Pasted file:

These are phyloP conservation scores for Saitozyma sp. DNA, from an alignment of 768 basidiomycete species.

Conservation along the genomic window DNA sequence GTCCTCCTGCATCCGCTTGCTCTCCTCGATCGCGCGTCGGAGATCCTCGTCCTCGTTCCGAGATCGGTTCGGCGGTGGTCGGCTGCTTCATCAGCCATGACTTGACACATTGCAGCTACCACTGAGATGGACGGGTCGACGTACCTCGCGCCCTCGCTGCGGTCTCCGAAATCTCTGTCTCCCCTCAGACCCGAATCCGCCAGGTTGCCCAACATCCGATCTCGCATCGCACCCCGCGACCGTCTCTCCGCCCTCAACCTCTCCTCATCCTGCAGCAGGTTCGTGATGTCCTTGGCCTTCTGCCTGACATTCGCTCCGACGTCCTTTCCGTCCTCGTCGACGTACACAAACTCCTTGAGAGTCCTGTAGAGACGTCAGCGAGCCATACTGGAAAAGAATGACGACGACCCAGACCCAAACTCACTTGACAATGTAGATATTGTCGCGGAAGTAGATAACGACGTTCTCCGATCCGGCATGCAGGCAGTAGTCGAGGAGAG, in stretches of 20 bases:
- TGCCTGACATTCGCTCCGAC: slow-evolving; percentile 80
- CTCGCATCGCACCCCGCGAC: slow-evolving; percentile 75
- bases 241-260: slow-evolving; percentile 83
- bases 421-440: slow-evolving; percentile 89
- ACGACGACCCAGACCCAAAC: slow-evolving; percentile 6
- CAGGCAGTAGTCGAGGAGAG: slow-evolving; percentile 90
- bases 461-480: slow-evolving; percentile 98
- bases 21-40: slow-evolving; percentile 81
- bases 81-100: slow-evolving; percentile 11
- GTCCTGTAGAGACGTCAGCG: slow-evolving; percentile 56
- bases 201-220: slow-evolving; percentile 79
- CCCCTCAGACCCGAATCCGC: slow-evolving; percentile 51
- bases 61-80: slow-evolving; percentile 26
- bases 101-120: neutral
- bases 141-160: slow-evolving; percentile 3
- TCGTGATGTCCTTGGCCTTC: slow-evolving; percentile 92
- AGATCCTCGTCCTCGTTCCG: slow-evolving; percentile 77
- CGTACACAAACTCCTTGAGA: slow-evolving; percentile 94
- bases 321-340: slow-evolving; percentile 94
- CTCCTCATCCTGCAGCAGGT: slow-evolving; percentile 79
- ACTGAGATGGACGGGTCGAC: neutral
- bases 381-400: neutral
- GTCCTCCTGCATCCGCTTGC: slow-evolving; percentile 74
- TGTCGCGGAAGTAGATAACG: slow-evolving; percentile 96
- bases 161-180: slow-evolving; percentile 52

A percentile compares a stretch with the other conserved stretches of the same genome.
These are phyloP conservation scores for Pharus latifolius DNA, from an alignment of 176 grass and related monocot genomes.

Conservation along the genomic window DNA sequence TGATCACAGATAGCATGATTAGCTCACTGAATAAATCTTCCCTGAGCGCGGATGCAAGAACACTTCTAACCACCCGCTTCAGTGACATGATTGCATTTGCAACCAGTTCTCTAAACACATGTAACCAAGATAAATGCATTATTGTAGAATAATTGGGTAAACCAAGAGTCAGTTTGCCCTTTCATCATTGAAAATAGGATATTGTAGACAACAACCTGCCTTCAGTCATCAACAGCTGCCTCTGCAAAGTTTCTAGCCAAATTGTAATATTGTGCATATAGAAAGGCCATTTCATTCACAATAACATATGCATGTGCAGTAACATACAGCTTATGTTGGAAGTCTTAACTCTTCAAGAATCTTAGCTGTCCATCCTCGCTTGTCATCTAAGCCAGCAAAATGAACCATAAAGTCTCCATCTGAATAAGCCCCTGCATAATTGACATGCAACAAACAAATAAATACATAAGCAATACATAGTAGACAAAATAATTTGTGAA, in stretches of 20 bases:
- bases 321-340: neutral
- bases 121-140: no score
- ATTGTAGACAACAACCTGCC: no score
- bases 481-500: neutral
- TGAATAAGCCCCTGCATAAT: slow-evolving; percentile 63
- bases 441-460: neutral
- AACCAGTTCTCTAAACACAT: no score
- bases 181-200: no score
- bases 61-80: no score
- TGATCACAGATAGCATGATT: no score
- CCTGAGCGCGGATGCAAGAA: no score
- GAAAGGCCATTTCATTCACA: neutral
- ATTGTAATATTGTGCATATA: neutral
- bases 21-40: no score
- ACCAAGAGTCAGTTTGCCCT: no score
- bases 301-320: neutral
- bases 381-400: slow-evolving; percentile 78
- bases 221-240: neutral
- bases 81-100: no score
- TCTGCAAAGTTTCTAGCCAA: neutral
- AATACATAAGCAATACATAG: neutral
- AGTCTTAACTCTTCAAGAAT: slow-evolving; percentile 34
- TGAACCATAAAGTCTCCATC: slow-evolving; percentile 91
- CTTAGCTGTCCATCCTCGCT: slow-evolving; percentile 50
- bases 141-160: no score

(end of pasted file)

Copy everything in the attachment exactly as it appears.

These are phyloP conservation scores for Saitozyma sp. DNA, from an alignment of 768 basidiomycete species.

Conservation along the genomic window DNA sequence GTCCTCCTGCATCCGCTTGCTCTCCTCGATCGCGCGTCGGAGATCCTCGTCCTCGTTCCGAGATCGGTTCGGCGGTGGTCGGCTGCTTCATCAGCCATGACTTGACACATTGCAGCTACCACTGAGATGGACGGGTCGACGTACCTCGCGCCCTCGCTGCGGTCTCCGAAATCTCTGTCTCCCCTCAGACCCGAATCCGCCAGGTTGCCCAACATCCGATCTCGCATCGCACCCCGCGACCGTCTCTCCGCCCTCAACCTCTCCTCATCCTGCAGCAGGTTCGTGATGTCCTTGGCCTTCTGCCTGACATTCGCTCCGACGTCCTTTCCGTCCTCGTCGACGTACACAAACTCCTTGAGAGTCCTGTAGAGACGTCAGCGAGCCATACTGGAAAAGAATGACGACGACCCAGACCCAAACTCACTTGACAATGTAGATATTGTCGCGGAAGTAGATAACGACGTTCTCCGATCCGGCATGCAGGCAGTAGTCGAGGAGAG, in stretches of 20 bases:
- TGCCTGACATTCGCTCCGAC: slow-evolving; percentile 80
- CTCGCATCGCACCCCGCGAC: slow-evolving; percentile 75
- bases 241-260: slow-evolving; percentile 83
- bases 421-440: slow-evolving; percentile 89
- ACGACGACCCAGACCCAAAC: slow-evolving; percentile 6
- CAGGCAGTAGTCGAGGAGAG: slow-evolving; percentile 90
- bases 461-480: slow-evolving; percentile 98
- bases 21-40: slow-evolving; percentile 81
- bases 81-100: slow-evolving; percentile 11
- GTCCTGTAGAGACGTCAGCG: slow-evolving; percentile 56
- bases 201-220: slow-evolving; percentile 79
- CCCCTCAGACCCGAATCCGC: slow-evolving; percentile 51
- bases 61-80: slow-evolving; percentile 26
- bases 101-120: neutral
- bases 141-160: slow-evolving; percentile 3
- TCGTGATGTCCTTGGCCTTC: slow-evolving; percentile 92
- AGATCCTCGTCCTCGTTCCG: slow-evolving; percentile 77
- CGTACACAAACTCCTTGAGA: slow-evolving; percentile 94
- bases 321-340: slow-evolving; percentile 94
- CTCCTCATCCTGCAGCAGGT: slow-evolving; percentile 79
- ACTGAGATGGACGGGTCGAC: neutral
- bases 381-400: neutral
- GTCCTCCTGCATCCGCTTGC: slow-evolving; percentile 74
- TGTCGCGGAAGTAGATAACG: slow-evolving; percentile 96
- bases 161-180: slow-evolving; percentile 52

A percentile compares a stretch with the other conserved stretches of the same genome.
These are phyloP conservation scores for Pharus latifolius DNA, from an alignment of 176 grass and related monocot genomes.

Conservation along the genomic window DNA sequence TGATCACAGATAGCATGATTAGCTCACTGAATAAATCTTCCCTGAGCGCGGATGCAAGAACACTTCTAACCACCCGCTTCAGTGACATGATTGCATTTGCAACCAGTTCTCTAAACACATGTAACCAAGATAAATGCATTATTGTAGAATAATTGGGTAAACCAAGAGTCAGTTTGCCCTTTCATCATTGAAAATAGGATATTGTAGACAACAACCTGCCTTCAGTCATCAACAGCTGCCTCTGCAAAGTTTCTAGCCAAATTGTAATATTGTGCATATAGAAAGGCCATTTCATTCACAATAACATATGCATGTGCAGTAACATACAGCTTATGTTGGAAGTCTTAACTCTTCAAGAATCTTAGCTGTCCATCCTCGCTTGTCATCTAAGCCAGCAAAATGAACCATAAAGTCTCCATCTGAATAAGCCCCTGCATAATTGACATGCAACAAACAAATAAATACATAAGCAATACATAGTAGACAAAATAATTTGTGAA, in stretches of 20 bases:
- bases 321-340: neutral
- bases 121-140: no score
- ATTGTAGACAACAACCTGCC: no score
- bases 481-500: neutral
- TGAATAAGCCCCTGCATAAT: slow-evolving; percentile 63
- bases 441-460: neutral
- AACCAGTTCTCTAAACACAT: no score
- bases 181-200: no score
- bases 61-80: no score
- TGATCACAGATAGCATGATT: no score
- CCTGAGCGCGGATGCAAGAA: no score
- GAAAGGCCATTTCATTCACA: neutral
- ATTGTAATATTGTGCATATA: neutral
- bases 21-40: no score
- ACCAAGAGTCAGTTTGCCCT: no score
- bases 301-320: neutral
- bases 381-400: slow-evolving; percentile 78
- bases 221-240: neutral
- bases 81-100: no score
- TCTGCAAAGTTTCTAGCCAA: neutral
- AATACATAAGCAATACATAG: neutral
- AGTCTTAACTCTTCAAGAAT: slow-evolving; percentile 34
- TGAACCATAAAGTCTCCATC: slow-evolving; percentile 91
- CTTAGCTGTCCATCCTCGCT: slow-evolving; percentile 50
- bases 141-160: no score